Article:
2. Serotonin-norepinephrine reuptake inhibitors

Serotonin-norepinephrine reuptake inhibitors (SNRIs) are another class of antidepressant that treats depression and anxiety. Doctors may also prescribe them to treat some chronic pain conditions.

These medications work by reducing the brain’s reabsorption of the chemicals serotonin and norepinephrine.

Examples of SNRIs for anxiety are:

As with SSRIs, SNRIs can take several weeks to have an effect.

3. Tricyclic antidepressants

Tricyclic antidepressants (TCAs) are an older class of antidepressant drug. Although they may be effective for the treatment of depression and anxiety, doctors often prescribe SSRIs instead, as they cause fewer side effects.

However, TCAs may be useful for some people, especially if other medications do not provide relief.

Examples of TCAs for anxiety include:

  • amitriptyline (Elavil)
  • imipramine (Tofranil)
  • nortriptyline (Pamelor)

4. Benzodiazepines

FDA Warnings

Benzodiazepines carry a black box warning. This is the most serious warning from the Food and Drug Administration (FDA). A black box warning alerts doctors and patients about drug effects that may be dangerous.

  • Taking benzodiazepines with opioid drugs increases your risk for severe sleepiness, respiratory depression, coma, and even death. Alprazolam shouldn’t be taken with an opioid unless there are no other available treatment options.
  • Using benzodiazepines, even as prescribed, can lead to physical dependence and withdrawal if you stop taking the drug suddenly. Withdrawal can be life threatening.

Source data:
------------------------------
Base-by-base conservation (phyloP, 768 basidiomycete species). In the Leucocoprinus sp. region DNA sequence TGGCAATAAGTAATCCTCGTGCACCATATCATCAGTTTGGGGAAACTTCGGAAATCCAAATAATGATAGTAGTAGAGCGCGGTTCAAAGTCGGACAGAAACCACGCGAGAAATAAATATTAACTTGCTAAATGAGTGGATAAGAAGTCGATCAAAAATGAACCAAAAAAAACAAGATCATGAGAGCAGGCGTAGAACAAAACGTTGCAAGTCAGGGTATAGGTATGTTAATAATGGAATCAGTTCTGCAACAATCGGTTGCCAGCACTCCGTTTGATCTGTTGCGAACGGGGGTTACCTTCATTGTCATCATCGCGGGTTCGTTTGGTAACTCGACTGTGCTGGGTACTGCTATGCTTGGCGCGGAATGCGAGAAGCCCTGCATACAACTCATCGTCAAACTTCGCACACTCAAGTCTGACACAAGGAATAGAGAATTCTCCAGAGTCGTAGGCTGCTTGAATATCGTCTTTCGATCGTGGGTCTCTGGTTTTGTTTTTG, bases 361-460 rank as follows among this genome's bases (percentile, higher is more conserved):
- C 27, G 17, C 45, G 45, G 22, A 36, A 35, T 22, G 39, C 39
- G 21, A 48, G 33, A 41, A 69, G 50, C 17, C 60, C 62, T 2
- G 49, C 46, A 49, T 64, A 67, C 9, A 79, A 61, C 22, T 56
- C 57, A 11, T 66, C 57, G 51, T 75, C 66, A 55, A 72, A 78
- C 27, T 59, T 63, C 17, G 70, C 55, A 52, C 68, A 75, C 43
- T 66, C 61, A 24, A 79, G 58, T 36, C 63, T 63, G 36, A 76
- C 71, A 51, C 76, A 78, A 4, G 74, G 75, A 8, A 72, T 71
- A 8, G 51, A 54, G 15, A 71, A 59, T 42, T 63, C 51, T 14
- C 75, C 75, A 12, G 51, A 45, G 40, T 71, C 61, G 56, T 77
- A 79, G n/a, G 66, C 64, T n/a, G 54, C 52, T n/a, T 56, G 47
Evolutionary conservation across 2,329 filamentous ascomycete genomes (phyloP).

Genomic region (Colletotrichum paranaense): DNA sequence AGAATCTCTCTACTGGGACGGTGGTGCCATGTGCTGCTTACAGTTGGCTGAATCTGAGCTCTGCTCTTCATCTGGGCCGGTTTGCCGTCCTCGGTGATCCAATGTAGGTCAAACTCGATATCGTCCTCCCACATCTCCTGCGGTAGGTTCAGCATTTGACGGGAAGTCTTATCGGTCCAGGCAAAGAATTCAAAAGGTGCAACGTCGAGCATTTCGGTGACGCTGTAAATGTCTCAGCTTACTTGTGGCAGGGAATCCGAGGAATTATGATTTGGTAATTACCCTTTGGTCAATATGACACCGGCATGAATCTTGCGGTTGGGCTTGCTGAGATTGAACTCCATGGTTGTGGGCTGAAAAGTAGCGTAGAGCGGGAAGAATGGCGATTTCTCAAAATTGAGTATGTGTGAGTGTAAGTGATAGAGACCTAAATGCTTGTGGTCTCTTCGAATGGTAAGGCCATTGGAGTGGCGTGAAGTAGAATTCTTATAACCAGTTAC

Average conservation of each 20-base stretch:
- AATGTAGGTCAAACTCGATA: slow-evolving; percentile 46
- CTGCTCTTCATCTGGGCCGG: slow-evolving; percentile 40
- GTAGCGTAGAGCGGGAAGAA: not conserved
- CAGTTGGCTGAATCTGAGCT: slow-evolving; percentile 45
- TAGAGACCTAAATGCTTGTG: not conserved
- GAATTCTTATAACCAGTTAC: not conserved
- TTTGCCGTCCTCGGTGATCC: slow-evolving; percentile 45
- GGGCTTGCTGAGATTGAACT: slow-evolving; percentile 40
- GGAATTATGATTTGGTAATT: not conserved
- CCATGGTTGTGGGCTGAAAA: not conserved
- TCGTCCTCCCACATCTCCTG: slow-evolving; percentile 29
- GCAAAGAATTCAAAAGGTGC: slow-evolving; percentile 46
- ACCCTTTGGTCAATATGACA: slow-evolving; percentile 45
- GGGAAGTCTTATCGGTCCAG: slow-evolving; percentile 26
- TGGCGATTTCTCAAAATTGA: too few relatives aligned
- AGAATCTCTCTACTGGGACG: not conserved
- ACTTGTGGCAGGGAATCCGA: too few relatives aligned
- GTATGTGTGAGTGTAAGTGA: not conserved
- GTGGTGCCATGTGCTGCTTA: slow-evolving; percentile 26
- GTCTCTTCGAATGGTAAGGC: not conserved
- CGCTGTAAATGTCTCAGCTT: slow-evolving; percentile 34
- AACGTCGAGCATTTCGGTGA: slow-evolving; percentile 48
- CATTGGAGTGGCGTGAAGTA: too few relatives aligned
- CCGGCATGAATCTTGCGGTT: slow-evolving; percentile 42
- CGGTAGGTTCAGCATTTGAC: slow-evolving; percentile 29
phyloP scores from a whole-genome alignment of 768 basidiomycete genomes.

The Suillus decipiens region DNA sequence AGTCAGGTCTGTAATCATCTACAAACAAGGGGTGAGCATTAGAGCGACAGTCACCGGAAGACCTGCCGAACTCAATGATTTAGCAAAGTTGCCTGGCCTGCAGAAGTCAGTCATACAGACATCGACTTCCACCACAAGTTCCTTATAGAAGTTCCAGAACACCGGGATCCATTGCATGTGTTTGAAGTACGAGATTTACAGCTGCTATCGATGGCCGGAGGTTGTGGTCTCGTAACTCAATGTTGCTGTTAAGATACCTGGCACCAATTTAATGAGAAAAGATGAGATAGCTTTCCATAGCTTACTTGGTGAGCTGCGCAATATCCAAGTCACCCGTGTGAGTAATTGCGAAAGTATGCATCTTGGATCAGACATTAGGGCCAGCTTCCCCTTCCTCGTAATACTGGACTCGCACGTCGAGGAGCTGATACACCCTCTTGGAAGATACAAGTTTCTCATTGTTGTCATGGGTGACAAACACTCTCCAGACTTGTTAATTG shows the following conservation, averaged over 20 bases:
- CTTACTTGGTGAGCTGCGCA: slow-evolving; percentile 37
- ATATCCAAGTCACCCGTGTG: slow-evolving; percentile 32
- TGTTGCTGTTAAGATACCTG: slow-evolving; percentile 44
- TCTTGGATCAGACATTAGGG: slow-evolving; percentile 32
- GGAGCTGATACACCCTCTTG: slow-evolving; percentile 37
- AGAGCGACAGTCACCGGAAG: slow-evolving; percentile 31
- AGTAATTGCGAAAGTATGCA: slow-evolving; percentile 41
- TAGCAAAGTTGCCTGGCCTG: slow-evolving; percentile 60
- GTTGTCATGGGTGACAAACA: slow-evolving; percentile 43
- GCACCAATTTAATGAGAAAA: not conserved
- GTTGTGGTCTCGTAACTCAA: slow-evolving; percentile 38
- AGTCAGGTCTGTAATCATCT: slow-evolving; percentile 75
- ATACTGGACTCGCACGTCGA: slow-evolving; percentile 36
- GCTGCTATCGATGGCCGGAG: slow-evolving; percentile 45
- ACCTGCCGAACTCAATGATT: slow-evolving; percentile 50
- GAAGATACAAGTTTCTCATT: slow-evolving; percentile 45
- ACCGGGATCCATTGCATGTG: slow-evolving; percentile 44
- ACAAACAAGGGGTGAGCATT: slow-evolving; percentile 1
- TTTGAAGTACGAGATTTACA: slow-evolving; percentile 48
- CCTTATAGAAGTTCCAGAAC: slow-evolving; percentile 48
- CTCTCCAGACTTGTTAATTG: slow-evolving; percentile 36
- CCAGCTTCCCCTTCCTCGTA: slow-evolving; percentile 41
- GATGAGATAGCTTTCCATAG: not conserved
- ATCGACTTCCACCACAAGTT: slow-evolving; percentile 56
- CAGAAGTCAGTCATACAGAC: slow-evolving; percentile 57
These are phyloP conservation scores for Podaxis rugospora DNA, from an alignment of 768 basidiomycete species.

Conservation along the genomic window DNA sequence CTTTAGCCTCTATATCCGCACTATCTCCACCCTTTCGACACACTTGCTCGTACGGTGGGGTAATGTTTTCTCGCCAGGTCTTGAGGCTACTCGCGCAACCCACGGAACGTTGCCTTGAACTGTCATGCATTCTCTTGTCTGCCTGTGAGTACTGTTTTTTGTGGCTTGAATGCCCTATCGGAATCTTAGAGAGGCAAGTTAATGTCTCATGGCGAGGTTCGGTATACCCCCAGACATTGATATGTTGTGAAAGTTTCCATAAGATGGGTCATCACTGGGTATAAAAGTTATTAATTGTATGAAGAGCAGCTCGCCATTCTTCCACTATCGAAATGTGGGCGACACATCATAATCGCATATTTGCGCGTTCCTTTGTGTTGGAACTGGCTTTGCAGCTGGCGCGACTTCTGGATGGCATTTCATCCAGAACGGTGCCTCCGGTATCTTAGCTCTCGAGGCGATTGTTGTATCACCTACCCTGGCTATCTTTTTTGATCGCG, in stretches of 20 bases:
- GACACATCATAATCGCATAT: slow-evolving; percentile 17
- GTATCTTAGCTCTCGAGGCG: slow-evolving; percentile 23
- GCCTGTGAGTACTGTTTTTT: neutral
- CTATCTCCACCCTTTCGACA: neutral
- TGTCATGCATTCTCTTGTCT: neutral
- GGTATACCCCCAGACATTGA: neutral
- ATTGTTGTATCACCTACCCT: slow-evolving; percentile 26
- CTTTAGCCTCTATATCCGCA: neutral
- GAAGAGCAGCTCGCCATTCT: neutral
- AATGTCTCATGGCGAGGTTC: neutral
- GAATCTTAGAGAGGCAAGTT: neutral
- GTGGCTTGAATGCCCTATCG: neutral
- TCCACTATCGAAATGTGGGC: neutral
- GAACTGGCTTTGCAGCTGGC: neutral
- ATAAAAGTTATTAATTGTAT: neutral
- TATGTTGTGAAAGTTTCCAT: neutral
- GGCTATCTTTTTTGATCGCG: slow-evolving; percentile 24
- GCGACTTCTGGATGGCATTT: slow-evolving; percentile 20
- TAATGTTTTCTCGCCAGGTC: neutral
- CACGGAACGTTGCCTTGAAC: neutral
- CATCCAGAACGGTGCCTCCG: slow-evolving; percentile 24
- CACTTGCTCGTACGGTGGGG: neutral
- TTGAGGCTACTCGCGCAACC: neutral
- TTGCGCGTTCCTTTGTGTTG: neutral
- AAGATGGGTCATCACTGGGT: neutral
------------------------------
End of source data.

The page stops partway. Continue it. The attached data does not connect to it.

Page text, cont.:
• Taking benzodiazepines can also lead to misuse and addiction. Misuse of [drug name] increases your risk of overdose and death.
  • Only take benzodiazepines as your doctor prescribes. Talk with your healthcare provider if you have any concerns about safely taking this drug.

Deciding if anxiety medication is right for you

If you’re trying to decide whether or not to treat your anxiety with medication, it’s important to weigh the pros and cons in conjunction with your doctor. It’s also important to learn about the common side effects of the anxiety medication you are considering. Side effects of anxiety medication range from mild nuisances such as dry mouth to more severe problems such as acute nausea or pronounced weight gain. For any anxiety medication, you will have to balance the side effects against the benefits.

Questions to ask yourself and a mental health professional

  • Is medication the best option for my anxiety problem?
  • Am I willing to put up with unpleasant side effects in return for anxiety relief?
  • What non-drug treatments for anxiety might help?
  • Do I have the time and am I willing to pursue non-drug treatments such as cognitive-behavioral therapy?
  • What self-help strategies might help me get my anxiety under control?
  • If I decide to take anxiety medication, should I pursue other therapy as well?
  • Is anxiety really my problem? Or is something else going on, such as an underlying health condition or pain, for example?

Questions to ask your doctor

  • How will the medication help my anxiety?
  • What are the drug’s common side effects?
  • Are there any food and drinks I will need to avoid?
  • How will this drug interact with my other prescriptions?
  • How long will I have to take the anxiety medication?
  • Will withdrawing from the medication be difficult?
  • Will my anxiety return when I stop taking the medication?